Community-Integrated Brain Injury Rehabilitation: Treatment Models and Challenges for Civilian, Military, and Veteran Populations

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INTRODUCTION

Traumatic brain injury (TBI) has become a leading public health problem for civilians and the military. In the U.S. civilian population, 1.4 million individuals sustain TBI annually, resulting in 235,000 hospital admissions and 50,000 deaths [1]. Economically, the total impact of direct and indirect medical and other costs in 1995 dollars is reported to exceed $56 billion [2]. The Centers for Disease Control and Prevention estimate that long-term disability as a result of brain injuries (necessitating assistance with activities of daily living) affects 5.3 million Americans, with thousands more affected every year [3].

Brain injury has always been a possible consequence of military duty. The frequency of TBI in the military and the need to develop new medical technologies to address the efficiency of evolving warfare have been instrumental in encouraging research and advancement of clinical care for TBI [4]. Recognition of the unique challenges of TBI in the military and the need to provide effective treatment approaches contributed to the development of the Defense and Veterans Brain Injury Center (DVBIC), established in 1992 (formerly known as the Defense and Veterans Head Injury Program). The DVBIC provides an integrated program to enhance clinical quality, research, and education across the military and veteran TBI treatment continuum, including community-integrated brain injury rehabilitation through its civilian partner, Virginia NeuroCare (VANC).

The professional and public focus on TBI in the military has dramatically increased with the rise of brain injuries in Operation Iraqi Freedom (OIF) and Operation Enduring Freedom in Afghanistan. With regard to OIF, the Office of the Surgeon General of the Army notes that 64 percent of wounded-in-action injuries are the result of blasts from improvised explosive devices (IEDs), rocket-propelled grenades, land mines, or mortar/artillery shells [5]. Given the improvements in protective helmets and the resultant reductions in penetrating head trauma, closed-head blast injuries have become the signature injury of these military operations [5].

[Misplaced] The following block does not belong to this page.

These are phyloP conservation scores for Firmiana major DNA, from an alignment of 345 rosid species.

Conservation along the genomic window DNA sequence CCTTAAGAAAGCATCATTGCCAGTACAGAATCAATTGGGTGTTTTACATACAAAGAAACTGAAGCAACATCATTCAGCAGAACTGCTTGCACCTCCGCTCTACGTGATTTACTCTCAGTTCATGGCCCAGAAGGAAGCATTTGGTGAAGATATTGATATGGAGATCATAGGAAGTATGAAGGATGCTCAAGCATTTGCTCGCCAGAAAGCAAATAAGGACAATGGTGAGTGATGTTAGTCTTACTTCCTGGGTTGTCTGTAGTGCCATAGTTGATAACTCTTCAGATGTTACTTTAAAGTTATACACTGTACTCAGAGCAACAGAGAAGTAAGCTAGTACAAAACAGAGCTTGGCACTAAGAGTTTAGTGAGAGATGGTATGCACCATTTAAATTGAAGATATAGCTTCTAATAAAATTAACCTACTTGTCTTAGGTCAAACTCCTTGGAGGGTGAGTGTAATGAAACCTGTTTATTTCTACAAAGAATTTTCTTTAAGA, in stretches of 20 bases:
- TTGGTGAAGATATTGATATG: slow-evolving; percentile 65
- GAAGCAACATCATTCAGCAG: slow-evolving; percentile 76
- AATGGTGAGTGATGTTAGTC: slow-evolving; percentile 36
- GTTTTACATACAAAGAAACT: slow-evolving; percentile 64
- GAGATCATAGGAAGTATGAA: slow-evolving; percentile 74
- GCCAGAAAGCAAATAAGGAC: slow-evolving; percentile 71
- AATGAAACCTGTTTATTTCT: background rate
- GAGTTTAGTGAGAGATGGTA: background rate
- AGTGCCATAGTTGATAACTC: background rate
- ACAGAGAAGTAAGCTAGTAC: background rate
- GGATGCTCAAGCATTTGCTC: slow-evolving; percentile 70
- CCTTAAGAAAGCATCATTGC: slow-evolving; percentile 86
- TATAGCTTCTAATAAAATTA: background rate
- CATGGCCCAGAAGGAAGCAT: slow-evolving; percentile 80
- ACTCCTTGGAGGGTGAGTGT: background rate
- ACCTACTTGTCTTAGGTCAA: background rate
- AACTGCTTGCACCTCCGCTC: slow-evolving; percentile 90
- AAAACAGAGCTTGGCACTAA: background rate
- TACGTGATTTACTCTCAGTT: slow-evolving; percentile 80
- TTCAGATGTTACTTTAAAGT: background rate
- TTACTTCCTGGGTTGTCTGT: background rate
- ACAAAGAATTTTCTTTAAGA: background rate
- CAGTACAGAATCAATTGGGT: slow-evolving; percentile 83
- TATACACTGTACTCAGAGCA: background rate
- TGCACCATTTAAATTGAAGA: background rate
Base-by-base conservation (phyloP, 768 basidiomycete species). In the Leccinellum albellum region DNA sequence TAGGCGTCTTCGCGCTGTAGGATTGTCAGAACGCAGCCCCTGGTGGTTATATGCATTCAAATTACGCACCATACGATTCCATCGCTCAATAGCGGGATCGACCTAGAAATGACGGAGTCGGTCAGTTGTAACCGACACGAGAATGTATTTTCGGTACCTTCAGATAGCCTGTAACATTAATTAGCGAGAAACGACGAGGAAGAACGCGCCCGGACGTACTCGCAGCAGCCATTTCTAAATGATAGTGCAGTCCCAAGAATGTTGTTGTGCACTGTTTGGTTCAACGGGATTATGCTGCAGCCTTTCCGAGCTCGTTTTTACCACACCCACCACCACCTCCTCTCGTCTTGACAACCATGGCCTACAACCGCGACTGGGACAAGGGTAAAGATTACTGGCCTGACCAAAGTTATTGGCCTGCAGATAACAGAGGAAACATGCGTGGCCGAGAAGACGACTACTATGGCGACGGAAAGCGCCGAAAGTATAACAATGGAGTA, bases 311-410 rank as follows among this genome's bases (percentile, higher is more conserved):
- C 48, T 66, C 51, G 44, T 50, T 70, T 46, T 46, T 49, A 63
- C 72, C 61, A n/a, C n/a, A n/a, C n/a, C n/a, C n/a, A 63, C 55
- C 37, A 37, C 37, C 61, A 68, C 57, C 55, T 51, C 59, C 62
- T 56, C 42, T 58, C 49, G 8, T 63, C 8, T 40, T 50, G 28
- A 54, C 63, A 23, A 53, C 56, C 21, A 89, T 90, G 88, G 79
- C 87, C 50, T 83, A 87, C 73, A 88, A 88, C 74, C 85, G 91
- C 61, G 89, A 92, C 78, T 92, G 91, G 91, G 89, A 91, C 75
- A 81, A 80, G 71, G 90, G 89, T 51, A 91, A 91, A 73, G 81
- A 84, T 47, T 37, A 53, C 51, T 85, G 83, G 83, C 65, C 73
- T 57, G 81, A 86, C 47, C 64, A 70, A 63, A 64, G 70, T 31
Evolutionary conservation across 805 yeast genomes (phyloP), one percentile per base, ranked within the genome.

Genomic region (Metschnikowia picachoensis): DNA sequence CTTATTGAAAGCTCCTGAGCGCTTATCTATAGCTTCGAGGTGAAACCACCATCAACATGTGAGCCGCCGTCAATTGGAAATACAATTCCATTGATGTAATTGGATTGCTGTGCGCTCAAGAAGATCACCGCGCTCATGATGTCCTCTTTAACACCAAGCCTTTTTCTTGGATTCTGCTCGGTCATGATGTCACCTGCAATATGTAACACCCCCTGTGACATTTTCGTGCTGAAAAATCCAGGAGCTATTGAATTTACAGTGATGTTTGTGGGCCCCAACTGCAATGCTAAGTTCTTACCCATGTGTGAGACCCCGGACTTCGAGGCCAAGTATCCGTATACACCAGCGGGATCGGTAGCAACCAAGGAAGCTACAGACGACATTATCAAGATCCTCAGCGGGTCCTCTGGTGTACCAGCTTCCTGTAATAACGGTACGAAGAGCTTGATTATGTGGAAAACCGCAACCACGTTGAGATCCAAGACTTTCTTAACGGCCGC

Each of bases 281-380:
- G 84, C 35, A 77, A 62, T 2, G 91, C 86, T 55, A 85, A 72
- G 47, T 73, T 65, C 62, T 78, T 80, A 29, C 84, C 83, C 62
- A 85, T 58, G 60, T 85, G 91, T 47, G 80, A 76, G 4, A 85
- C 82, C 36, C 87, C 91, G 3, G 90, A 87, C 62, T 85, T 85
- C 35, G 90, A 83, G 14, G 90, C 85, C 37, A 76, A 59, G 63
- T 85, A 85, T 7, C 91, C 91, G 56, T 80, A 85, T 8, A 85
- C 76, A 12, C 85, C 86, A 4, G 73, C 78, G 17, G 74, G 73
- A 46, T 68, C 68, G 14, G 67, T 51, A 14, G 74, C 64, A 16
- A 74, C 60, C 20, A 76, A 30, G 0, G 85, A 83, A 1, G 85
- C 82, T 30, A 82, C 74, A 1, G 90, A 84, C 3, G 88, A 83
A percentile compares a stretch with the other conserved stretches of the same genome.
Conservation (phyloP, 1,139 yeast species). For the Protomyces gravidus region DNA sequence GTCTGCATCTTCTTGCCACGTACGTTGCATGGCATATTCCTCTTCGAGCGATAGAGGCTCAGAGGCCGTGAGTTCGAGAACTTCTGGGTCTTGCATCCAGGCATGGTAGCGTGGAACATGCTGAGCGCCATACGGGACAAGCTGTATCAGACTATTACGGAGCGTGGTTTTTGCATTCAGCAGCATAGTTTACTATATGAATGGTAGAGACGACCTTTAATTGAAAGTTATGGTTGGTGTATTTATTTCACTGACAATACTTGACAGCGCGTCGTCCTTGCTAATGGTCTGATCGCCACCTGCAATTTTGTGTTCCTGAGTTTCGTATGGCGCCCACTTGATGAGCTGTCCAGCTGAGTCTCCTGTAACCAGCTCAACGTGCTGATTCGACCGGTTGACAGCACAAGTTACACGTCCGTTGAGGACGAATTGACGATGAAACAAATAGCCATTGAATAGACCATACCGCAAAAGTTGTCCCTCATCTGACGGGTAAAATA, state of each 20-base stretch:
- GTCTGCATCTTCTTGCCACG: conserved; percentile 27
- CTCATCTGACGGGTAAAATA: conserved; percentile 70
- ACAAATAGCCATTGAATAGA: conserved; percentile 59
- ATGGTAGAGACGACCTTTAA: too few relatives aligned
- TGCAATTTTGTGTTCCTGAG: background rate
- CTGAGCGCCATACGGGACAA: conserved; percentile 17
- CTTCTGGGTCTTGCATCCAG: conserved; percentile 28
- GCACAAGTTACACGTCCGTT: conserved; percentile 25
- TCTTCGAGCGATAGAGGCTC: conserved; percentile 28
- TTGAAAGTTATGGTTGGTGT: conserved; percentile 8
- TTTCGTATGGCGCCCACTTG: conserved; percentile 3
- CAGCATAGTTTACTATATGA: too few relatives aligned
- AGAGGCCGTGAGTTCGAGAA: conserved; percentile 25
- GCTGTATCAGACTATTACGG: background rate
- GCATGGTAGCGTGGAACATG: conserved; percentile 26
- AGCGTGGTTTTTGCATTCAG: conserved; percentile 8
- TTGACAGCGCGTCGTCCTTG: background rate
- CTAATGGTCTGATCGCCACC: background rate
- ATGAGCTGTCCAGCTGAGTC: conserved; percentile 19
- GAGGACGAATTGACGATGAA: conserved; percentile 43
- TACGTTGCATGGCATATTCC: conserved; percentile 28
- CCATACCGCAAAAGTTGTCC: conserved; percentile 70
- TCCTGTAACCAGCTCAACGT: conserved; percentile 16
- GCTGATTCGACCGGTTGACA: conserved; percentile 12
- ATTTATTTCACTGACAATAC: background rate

Many individuals who sustain TBI in military and civilian settings are treated and return to active duty, productive work and social roles, family responsibilities, and their premorbid lifestyle. However, some TBI survivors live with residual disability, have unmet care needs, or are initially unsuccessful in reentering home, military, vocational, and community life. Those TBI survivors at risk for unsatisfactory outcomes or with continued rehabilitation needs are candidates for community-integrated rehabilitation (CIR).

CIR is a broad term that encompasses various approaches and contexts (hospital, neurobehavioral facility, residential setting, home, and day programs) for treatment, supported by a gradually evolving body of observational and scientific evidence. Military personnel and veterans receiving CIR services through DVBIC and programs such as VANC will provide us with practical data for the continued development of a variety of postacute rehabilitation services [6].

APPROACHES TO COMMUNITY-INTEGRATED REHABILITATION

CIR is one facet of postacute brain injury rehabilitation and generally includes a number of approaches that allow individuals with TBI to benefit from further rehabilitation after medical stability is established and initial acute (in-hospital) rehabilitation is completed. Typically, CIR does not include subacute brain injury rehabilitation programs that specialize in coma management or the treatment of behaviors that actively pose a risk of serious endangerment [7]. The most common delineation of CIR programs has followed the framework proposed by Malec and Basford [7], including neurobehavioral programs, residential programs, comprehensive holistic (day treatment) programs, and home-based programs [6-9] (Table).

Neurobehavioral CIR programs have historically focused on treatment of mood, behavior, and executive function disorders, while ensuring supervision and safety in a residential, nonhospital setting. …